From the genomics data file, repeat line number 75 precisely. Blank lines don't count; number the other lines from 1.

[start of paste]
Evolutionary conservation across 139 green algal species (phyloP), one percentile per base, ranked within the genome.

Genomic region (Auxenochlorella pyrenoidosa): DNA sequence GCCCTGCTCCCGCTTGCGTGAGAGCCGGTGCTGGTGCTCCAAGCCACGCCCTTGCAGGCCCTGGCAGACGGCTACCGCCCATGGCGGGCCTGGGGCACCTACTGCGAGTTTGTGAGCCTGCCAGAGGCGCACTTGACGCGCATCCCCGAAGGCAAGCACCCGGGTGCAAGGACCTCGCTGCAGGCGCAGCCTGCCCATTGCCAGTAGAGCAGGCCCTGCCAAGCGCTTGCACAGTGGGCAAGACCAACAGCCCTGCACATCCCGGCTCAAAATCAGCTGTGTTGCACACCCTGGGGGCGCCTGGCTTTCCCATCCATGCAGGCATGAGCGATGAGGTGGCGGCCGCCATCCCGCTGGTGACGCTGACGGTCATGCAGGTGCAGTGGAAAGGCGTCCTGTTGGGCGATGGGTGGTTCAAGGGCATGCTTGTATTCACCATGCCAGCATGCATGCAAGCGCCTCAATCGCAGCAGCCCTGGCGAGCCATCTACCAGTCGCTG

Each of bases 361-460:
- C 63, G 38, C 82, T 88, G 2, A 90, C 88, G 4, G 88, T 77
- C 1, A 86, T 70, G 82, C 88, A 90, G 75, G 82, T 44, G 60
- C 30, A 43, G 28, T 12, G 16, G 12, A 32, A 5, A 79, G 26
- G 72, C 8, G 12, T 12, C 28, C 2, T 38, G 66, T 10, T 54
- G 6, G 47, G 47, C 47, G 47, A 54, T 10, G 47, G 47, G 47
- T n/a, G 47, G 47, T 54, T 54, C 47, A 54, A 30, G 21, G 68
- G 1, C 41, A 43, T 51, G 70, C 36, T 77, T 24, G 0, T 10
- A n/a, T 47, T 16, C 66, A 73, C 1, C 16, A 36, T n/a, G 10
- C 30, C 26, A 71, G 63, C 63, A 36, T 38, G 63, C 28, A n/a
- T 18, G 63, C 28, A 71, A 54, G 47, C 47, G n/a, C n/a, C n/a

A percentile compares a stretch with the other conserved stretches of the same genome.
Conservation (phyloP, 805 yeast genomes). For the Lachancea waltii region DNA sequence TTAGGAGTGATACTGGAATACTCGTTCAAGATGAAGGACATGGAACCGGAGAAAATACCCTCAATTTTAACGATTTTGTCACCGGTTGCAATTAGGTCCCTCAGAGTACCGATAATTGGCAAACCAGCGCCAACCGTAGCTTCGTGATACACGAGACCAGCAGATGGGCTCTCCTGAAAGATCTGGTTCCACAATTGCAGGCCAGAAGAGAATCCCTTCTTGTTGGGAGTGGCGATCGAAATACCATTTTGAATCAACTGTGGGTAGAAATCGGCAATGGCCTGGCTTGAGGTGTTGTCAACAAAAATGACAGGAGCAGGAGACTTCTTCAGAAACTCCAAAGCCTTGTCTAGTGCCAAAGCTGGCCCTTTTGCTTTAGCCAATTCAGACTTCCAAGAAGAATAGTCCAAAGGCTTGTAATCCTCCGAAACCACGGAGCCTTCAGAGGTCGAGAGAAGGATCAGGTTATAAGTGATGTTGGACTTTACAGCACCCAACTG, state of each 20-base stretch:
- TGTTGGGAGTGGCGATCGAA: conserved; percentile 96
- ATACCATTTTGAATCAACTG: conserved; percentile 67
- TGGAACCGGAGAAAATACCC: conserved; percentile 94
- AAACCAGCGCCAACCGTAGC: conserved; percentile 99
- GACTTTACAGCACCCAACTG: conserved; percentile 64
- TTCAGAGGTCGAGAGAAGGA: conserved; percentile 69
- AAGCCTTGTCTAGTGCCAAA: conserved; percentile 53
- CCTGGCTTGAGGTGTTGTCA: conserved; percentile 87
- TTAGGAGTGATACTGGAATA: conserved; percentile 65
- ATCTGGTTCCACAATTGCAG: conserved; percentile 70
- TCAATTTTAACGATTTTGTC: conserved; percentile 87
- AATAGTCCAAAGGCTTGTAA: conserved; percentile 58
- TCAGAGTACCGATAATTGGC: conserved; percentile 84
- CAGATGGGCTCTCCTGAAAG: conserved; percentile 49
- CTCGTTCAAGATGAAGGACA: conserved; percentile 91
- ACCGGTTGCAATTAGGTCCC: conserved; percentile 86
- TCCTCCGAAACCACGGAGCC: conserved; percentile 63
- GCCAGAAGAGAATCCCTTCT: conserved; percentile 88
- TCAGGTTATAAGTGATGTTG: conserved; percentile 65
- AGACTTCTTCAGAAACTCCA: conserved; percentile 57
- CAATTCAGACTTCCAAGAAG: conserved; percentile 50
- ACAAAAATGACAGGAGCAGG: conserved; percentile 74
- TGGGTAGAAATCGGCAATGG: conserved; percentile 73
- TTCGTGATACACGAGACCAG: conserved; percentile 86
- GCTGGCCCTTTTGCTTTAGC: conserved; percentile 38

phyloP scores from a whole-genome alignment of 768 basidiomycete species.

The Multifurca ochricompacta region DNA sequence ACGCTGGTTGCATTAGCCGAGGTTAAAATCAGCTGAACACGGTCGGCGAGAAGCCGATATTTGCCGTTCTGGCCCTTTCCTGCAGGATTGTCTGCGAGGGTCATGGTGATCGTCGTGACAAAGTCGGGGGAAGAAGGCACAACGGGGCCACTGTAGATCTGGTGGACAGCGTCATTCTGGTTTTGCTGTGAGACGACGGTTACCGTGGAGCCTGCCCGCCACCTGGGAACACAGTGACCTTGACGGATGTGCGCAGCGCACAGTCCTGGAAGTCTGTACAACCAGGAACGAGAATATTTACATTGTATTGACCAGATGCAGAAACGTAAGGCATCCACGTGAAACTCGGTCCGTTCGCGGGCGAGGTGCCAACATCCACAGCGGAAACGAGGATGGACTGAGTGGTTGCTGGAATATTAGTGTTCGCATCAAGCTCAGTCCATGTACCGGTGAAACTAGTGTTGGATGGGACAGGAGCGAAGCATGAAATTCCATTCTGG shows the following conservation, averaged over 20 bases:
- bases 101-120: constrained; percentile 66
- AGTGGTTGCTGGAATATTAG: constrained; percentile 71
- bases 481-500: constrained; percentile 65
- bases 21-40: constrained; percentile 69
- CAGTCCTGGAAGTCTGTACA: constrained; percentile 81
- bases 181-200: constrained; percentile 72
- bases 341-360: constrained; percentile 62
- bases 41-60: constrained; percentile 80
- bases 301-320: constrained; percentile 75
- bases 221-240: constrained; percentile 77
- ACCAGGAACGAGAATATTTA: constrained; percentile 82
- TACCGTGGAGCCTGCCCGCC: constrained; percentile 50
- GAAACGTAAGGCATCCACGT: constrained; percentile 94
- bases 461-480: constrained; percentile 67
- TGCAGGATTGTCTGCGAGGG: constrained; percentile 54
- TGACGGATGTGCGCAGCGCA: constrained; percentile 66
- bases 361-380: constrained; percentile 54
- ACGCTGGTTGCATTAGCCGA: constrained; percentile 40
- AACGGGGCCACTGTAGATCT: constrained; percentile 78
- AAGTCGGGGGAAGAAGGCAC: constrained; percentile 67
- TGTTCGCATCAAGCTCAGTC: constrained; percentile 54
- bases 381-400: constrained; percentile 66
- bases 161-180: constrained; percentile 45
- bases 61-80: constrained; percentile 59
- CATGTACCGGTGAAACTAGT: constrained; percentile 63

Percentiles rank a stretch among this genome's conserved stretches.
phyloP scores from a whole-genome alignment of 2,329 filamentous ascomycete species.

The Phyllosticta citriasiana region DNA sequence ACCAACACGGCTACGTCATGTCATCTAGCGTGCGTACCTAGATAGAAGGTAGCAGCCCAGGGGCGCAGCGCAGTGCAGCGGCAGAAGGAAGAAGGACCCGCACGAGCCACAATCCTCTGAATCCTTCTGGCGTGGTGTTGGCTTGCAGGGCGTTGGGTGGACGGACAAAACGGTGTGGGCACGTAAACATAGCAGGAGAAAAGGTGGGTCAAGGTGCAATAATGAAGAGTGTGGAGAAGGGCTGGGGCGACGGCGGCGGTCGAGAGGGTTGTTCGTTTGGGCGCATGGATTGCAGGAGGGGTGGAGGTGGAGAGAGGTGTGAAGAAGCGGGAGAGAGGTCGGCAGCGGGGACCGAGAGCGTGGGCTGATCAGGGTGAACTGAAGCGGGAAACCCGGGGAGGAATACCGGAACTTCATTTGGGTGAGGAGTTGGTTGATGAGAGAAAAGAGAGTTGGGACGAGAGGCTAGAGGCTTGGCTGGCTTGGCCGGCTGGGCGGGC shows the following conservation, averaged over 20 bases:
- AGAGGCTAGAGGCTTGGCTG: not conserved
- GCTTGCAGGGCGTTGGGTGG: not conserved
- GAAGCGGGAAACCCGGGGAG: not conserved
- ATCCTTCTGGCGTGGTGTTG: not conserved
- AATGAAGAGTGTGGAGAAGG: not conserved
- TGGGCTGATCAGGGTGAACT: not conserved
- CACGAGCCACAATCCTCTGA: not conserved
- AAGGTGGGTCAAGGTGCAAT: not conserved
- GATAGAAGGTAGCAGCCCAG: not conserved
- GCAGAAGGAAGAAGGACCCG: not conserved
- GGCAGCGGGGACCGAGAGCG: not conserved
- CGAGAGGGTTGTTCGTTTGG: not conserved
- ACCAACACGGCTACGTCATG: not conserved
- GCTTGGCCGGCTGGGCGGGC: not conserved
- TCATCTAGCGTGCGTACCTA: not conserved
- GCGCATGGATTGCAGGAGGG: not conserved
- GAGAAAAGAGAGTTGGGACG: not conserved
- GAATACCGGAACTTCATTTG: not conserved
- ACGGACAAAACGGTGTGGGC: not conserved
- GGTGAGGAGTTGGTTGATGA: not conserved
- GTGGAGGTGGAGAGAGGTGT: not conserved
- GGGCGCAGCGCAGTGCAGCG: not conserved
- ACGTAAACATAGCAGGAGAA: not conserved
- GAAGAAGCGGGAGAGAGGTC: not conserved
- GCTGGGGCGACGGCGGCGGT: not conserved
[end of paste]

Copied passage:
- AATGAAGAGTGTGGAGAAGG: not conserved